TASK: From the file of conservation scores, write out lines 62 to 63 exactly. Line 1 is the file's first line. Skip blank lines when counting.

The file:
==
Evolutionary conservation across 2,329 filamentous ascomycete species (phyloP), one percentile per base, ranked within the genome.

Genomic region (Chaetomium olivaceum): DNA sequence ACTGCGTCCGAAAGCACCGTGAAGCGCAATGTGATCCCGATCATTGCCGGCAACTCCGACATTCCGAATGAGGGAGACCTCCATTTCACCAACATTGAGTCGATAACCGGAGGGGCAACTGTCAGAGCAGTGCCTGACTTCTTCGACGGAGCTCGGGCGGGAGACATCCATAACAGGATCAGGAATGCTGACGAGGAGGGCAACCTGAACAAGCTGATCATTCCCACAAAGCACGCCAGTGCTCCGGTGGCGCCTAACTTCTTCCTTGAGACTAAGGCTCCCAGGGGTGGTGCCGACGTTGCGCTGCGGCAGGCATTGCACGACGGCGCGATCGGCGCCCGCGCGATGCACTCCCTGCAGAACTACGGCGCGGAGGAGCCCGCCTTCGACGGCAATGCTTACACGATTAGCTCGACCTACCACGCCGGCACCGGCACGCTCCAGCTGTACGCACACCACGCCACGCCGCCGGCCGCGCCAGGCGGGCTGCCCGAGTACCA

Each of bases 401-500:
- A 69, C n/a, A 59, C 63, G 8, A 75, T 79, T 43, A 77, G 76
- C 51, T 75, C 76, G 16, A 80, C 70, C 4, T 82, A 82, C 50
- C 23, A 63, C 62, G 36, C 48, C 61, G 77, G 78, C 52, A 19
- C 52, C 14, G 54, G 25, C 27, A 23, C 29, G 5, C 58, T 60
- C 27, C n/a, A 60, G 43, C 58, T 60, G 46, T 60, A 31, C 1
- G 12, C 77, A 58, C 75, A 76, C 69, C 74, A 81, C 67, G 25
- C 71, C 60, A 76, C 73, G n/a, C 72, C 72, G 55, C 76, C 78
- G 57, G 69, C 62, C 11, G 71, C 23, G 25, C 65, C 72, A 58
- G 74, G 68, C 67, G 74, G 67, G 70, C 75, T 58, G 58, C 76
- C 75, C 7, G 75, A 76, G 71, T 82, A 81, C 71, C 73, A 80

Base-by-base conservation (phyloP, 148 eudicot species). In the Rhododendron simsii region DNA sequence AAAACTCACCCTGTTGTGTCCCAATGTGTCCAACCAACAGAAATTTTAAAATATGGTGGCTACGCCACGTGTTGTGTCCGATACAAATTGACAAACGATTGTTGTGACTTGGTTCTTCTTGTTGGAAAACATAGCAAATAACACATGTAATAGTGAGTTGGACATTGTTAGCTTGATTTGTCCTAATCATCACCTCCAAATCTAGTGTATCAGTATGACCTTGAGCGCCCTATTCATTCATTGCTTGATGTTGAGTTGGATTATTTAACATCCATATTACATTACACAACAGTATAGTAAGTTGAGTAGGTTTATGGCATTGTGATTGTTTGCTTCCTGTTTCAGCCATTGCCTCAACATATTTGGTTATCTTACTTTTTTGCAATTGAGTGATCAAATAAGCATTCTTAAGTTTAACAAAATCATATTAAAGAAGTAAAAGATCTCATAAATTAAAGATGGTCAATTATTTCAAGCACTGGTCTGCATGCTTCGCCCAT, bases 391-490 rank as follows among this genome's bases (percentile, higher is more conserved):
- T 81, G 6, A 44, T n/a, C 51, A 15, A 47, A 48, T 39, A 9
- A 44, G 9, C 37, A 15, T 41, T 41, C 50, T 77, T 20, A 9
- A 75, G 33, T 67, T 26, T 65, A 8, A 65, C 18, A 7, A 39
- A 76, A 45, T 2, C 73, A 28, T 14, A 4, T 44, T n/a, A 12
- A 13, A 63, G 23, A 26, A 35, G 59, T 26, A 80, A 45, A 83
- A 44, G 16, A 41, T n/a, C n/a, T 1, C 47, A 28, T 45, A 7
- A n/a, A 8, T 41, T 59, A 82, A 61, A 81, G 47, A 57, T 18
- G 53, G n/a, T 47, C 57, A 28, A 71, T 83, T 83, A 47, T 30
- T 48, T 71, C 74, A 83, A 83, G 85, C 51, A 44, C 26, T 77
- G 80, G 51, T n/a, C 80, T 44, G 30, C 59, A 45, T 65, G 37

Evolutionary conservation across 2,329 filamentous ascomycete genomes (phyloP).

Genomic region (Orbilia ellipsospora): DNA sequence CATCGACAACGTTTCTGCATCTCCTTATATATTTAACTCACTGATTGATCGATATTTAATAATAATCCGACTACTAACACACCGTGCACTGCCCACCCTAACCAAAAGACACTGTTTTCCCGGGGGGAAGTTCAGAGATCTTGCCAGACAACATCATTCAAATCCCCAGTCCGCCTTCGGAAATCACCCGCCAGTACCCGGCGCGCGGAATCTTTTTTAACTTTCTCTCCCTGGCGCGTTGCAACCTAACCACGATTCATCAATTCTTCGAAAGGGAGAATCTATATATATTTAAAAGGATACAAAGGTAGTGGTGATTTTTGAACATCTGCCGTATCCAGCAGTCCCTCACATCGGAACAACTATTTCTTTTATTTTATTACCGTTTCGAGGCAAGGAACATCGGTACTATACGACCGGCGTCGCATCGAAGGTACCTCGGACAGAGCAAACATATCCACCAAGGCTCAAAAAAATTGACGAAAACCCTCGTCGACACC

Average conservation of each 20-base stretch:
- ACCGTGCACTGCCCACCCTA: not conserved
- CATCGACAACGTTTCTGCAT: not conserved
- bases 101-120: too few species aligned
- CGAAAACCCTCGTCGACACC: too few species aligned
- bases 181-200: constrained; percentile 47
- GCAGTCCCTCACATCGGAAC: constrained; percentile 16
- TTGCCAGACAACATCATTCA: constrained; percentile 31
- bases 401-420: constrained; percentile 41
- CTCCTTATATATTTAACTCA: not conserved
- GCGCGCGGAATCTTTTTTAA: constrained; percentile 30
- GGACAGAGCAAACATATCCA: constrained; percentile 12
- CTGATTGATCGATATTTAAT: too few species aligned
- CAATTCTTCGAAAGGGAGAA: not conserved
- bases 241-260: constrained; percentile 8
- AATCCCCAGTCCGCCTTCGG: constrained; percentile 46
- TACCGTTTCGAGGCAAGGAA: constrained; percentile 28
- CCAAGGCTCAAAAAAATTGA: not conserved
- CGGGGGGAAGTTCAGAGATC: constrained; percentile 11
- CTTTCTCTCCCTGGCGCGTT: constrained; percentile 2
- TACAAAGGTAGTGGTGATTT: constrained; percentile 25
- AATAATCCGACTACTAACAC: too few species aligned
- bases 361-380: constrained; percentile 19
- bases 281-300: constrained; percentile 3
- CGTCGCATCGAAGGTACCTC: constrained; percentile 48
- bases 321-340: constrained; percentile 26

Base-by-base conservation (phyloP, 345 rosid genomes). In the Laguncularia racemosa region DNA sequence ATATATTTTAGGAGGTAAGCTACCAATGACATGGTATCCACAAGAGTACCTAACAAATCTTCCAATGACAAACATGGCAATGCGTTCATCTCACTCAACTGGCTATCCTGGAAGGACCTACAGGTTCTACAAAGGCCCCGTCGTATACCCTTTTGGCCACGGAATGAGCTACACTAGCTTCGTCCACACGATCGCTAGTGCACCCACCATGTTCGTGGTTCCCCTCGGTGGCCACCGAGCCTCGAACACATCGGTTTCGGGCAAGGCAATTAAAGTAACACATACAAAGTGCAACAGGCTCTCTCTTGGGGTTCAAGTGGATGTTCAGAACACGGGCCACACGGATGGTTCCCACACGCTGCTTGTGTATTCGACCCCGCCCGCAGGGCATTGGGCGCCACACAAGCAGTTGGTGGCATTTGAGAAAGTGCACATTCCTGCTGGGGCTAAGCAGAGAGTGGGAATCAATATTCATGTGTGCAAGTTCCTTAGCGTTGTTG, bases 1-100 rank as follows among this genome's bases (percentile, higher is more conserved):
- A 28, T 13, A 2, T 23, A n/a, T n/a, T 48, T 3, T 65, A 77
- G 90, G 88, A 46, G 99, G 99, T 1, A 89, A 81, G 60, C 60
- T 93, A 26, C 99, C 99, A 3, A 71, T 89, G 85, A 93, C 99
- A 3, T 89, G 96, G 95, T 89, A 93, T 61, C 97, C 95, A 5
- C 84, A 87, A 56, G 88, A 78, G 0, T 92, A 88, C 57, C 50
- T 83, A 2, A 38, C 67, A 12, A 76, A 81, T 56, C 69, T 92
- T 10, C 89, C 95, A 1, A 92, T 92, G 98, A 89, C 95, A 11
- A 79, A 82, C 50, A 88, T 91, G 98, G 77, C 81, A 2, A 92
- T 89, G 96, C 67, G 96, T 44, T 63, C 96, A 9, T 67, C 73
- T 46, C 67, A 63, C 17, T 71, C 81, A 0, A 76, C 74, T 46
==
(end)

- T 89, G 96, C 67, G 96, T 44, T 63, C 96, A 9, T 67, C 73
- T 46, C 67, A 63, C 17, T 71, C 81, A 0, A 76, C 74, T 46